This recent announcement demonstrates Sony's serious resolve. Could this new outlook make the brand cool again? It comes within weeks of comparable news or rumors regarding other tech giants’ forays in the mobility space. These recent news and rumors relate to Apple’s evasive Titan car project, Amazon’s Zoox robotaxi, Alibaba’s (China's Amazon) Zhiji/IM EV JV with SAIC, or Microsoft’s participation in GM/Cruise’s $2B round.
These moves by powerful and rich tech companies add pressure on incumbent OEMs and suppliers. It forces them to accelerate their transformation towards electrification, digitalization and mobility services. By the way, a center piece of Bosch’s press conference was its reorganization, bringing its 17,000 compute HW and SW resources in a new Cross Domain Computing Solutions unit. We should expect this to turn into a powerhouse.
On the electrification front, I would highlight the JV announced between Magna and LG Electronics to manufacture e-motors, inverters, on board chargers and e-drive systems. LG will contribute their electrical / electronic capabilities, building on the experience acquired on the Chevy Bolt EV and Jaguar I-PACE, whereas Magna will bring their software, systems integration and manufacturing expertise.
GM used CES to introduce a Cadillac shuttle concept and an eVTOL concept — other OEMs such as Hyundai or FCA (now Stellantis) are investigating Urban Air Mobility as well. The company also announced the creation of Brightdrop, a new entity dedicated to vehicles and services for deliveries, a space undergoing a deep transformation. EV600 is a commercial van with a 1t payload and a 250-mile range, leveraging GM’s Ultium battery tech. GM also introduced Ultifi, a customer portal/app to manage your vehicle, buy new features & services, control OtA updates, etc. This seems to replicate Tesla’s well designed app and customer portal.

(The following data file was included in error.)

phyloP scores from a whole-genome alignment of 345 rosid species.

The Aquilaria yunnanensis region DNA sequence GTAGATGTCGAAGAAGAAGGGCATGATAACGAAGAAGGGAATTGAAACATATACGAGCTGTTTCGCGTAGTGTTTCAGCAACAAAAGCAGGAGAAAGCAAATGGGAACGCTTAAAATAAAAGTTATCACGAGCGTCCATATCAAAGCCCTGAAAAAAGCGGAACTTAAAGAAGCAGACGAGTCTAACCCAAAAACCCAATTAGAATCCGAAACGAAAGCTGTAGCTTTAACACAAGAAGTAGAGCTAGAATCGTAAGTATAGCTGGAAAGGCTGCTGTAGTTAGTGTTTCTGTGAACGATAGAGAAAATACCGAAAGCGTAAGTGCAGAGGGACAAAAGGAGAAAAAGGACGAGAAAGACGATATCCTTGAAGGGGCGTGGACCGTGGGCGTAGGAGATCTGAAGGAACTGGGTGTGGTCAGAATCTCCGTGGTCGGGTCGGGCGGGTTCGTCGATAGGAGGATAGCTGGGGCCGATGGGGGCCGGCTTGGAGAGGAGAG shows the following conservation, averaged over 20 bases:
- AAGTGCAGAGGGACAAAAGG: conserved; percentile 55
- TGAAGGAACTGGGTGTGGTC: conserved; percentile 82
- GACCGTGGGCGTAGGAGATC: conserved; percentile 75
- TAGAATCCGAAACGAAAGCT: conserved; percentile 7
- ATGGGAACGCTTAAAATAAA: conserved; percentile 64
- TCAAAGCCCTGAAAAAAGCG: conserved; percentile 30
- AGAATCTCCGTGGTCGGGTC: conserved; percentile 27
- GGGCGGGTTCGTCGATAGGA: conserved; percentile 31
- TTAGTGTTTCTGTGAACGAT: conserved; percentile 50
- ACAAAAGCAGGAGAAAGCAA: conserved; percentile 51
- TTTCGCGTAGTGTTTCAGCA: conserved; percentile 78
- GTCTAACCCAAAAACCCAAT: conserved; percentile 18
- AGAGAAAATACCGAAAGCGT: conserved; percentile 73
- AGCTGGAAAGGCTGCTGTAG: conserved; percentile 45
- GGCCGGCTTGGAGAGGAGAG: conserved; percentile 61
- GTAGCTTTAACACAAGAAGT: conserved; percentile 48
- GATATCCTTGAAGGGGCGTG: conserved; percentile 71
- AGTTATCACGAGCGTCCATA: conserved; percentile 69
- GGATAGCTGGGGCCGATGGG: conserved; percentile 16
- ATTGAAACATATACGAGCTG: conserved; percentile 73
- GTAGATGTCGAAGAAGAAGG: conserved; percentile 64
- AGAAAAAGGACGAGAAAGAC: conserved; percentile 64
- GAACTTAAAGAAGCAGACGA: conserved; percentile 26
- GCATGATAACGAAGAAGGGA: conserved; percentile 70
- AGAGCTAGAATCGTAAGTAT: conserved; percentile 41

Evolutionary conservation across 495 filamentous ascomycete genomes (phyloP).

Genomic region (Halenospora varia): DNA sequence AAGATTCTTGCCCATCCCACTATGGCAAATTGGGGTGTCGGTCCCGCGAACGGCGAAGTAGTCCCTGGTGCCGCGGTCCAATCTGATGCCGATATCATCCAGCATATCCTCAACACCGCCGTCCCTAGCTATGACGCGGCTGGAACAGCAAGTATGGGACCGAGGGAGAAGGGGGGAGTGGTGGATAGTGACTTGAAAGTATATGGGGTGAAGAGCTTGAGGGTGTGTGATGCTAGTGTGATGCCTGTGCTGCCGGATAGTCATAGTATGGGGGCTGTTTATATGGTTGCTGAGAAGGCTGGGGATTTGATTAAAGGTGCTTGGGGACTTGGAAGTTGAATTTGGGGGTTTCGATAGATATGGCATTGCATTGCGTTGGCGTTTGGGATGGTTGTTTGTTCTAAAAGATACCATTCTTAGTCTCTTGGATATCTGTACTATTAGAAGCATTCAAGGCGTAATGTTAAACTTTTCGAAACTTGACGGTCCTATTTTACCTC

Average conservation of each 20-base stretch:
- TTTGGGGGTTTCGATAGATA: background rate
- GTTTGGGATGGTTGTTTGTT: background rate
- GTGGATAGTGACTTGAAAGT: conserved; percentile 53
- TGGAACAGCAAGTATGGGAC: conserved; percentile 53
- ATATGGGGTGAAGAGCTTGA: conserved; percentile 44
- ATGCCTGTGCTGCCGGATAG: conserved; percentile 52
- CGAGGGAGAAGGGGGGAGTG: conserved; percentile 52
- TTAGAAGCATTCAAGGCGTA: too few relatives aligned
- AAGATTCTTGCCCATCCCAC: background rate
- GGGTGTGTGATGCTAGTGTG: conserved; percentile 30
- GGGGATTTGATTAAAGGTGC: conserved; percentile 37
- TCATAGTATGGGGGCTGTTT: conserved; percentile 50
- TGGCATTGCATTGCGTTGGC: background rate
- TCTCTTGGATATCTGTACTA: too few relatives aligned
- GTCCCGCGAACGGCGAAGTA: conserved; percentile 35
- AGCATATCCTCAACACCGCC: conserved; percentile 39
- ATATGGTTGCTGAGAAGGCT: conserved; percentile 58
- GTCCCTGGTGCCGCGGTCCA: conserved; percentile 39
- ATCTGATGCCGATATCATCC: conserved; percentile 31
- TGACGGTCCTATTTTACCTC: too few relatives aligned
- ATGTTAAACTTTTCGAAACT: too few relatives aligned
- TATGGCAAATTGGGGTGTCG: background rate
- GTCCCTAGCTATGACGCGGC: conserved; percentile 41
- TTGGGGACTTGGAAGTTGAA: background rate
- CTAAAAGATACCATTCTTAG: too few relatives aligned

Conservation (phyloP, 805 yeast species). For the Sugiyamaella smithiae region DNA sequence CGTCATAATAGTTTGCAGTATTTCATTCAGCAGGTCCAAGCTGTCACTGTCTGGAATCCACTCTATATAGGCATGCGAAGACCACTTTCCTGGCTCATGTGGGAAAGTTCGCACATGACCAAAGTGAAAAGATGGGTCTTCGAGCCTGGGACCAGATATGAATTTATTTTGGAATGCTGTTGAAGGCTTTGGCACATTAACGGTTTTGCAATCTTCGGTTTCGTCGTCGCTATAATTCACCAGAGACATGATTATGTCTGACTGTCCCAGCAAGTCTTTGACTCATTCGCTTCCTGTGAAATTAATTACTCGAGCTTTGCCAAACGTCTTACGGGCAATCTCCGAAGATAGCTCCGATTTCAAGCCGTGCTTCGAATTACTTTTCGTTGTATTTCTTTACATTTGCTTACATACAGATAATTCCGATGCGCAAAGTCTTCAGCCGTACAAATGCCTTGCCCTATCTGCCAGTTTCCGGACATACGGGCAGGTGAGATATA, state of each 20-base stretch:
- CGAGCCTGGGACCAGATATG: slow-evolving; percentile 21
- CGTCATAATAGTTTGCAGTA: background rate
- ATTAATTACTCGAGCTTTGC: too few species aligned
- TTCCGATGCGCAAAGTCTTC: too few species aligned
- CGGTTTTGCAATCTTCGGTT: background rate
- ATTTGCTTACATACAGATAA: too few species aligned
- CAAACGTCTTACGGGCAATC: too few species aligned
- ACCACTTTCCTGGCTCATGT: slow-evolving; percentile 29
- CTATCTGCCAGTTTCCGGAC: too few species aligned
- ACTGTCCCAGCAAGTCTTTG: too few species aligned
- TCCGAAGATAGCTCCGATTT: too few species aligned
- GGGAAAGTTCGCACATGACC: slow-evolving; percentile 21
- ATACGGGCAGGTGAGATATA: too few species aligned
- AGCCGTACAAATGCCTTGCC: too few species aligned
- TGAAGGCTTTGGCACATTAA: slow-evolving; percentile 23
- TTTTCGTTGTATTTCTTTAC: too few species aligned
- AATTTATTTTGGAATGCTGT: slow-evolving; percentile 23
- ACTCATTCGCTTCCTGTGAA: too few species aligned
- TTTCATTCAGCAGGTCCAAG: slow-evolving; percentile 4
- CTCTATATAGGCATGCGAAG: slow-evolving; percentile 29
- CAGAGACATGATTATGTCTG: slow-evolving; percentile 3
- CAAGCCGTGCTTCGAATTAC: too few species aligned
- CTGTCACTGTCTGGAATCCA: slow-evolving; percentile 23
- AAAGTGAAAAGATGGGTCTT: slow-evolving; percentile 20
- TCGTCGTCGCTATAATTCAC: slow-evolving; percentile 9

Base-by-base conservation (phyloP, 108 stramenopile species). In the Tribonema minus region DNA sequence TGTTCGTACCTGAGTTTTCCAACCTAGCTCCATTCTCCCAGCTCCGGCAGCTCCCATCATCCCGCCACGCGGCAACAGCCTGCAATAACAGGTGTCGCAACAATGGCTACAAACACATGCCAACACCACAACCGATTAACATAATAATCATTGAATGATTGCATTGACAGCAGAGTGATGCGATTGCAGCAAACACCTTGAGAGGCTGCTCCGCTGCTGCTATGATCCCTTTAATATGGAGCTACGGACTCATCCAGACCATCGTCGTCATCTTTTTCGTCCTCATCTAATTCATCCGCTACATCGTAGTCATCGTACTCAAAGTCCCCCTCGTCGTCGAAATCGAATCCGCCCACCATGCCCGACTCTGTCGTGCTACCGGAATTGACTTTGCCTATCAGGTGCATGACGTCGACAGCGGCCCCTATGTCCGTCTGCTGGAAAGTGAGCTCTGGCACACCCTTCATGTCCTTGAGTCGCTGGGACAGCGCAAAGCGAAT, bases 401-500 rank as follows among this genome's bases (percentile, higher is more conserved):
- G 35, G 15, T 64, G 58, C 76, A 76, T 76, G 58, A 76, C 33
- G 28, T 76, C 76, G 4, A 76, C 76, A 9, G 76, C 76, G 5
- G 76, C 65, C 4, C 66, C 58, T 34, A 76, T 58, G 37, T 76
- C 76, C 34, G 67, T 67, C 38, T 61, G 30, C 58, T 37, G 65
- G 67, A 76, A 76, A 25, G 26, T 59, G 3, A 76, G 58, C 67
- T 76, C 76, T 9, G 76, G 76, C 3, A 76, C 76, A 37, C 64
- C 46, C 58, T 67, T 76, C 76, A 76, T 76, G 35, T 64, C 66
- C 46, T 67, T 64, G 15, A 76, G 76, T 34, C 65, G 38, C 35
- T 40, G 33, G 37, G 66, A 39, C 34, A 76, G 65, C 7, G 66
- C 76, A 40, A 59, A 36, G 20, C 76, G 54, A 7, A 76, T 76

There were fewer announcements on the autonomous driving front than in the last couple of years. Mass deployment of AVs is perhaps a decade away. Yet, a wave of concentration — the last sign being Aurora’s recent acquisition of Uber ATG — combined with massive funding rounds by the big players enables the latter to increase the pace of full driverless pilots by the likes of Waymo, Cruise or AutoX.
During CES, Mobileye announced the development of a new LiDAR system-on-chip (SoC), leveraging the capability of its parent company Intel. With this product, which will be part of the company’s camera-first sensor suite, Mobileye anticipates they will have a Level 4 system at a cost compatible with broad consumer demand by 2025. In the meantime, the company will deploy AV pilots in Tokyo, Shanghai and Paris besides its current cities (Tel Aviv, Munich and Detroit). These deployments can reportedly happen in 2 weeks by 2 people.
Separately, GM announced they will deploy Super Cruise to 22 vehicles by 2023. Well-perceived on Cadillac CT6, the Level 2 solution will be used next on the CUV version of the Bolt EV. GM continues with its double paths to full autonomy, educating the public with the more widely distributed Level 2, and shooting straight to Level 4 with Cruise.